The Switch’s portability could make it the perfect Rocket League-machine for competitive players that travel.

While most Switch players may not get to enjoy online Rocket League matches while travelling, there is another form of multiplayer that they will always have access to: one-on-one competitions. The Switch is built with local multiplayer in mind thanks to its two Joy-Con controllers being able to function individually for each player. Just like other multiplayer games currently on the system, all one would have to do is plop it down a table, hand their friend/random stranger a Joy-Con and start a match. Hopefully Psyonix will also include support for LAN play as well for some really intense local multiplayer action.

Another thing that Rocket League on Switch has going for it is full cross-platform compatibility. Switch players will be able to go up against other Switch owners, but also Xbox One and Steam users in Online matches as well. Nintendo was actually all for the idea since the very beginning, which is great. Sony is currently the only one holding off, only allowing PS4 players to go against Steam users. So, the Switch version is technically superior to it in that regard. Cross-platform compatibility not only bridges the gap between friends who may only own different platforms, but it also means that regardless of how many people buy the game on Switch, there will always be an active online community. Xbox One and Steam users account for a combined total of 59% of Rocket League’s active user-base, so there’s literally already millions of players out there for Switch owners to go against.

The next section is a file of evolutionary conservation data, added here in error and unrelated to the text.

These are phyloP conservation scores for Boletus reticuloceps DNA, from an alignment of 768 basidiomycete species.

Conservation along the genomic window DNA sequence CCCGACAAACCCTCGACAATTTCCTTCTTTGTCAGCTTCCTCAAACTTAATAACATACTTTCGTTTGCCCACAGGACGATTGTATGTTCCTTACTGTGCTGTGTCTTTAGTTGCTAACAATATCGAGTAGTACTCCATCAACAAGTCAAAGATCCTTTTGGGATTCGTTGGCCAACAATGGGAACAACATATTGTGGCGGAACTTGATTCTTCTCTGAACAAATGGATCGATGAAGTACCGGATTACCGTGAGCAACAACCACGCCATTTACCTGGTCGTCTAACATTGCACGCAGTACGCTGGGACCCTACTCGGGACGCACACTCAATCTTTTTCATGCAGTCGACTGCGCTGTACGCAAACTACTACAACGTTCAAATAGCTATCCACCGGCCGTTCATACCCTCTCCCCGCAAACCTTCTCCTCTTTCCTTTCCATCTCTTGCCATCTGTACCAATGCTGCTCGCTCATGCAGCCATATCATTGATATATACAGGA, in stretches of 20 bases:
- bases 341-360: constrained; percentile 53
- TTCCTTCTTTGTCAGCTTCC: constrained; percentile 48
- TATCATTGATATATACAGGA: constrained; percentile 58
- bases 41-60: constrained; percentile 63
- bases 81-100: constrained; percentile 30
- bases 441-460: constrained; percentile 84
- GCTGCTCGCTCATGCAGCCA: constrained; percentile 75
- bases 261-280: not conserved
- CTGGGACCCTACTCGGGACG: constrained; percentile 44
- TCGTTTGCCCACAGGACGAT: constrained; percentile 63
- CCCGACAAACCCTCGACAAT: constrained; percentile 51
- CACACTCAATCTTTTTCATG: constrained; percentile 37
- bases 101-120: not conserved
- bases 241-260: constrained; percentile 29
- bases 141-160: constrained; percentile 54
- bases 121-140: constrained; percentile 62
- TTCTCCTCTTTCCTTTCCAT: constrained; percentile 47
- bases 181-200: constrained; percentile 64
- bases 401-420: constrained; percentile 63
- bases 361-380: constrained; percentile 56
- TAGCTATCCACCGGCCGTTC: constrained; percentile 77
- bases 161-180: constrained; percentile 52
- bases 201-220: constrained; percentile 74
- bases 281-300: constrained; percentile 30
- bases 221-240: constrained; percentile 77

One ‘con’ about the Switch version is its technical prowess. Confirmed to be running at 720p/60FPS, it won’t offer the same level of eye candy as the other versions. However, I have a hard time seeing this as an actual bad thing. A game as frantic as Rocket League benefits from smooth framerates, so I’m glad Psyonix has decided to put that as a higher priority than visual fidelity. Sure, the game won’t look as good, but as long as it plays just as well, that’s honestly all that matters. Things move so fast that the average Joe is most likely going to be hard-pressed to tell the difference anyway.

With all that said, I’m definitely looking forward to Rocket League coming to the Switch. Seeing that Nintendo was the one who put the idea on the table in the first place, I have to hand it to the company for making a very good decision. A game this popular coming to Switch is a pretty big deal, and can only benefit the console. Will it sell as well as the other versions? It’s impossible to predict that, but as long as the gameplay experience feels like the Rocket League that we all know and love, then it’s all good.

Even if it may not be as pretty as the other versions, the Switch edition still benefits heavily from the system’s unique functionality.

A.K Rahming
Having been introduced to video games at the age of 3 via a Nintendo 64, A.K has grown up in the culture. A fan of simulators and racers, with a soft spot for Nintendo! But, he has a great respect for the entire video game world and enjoys watching it all expand as a whole.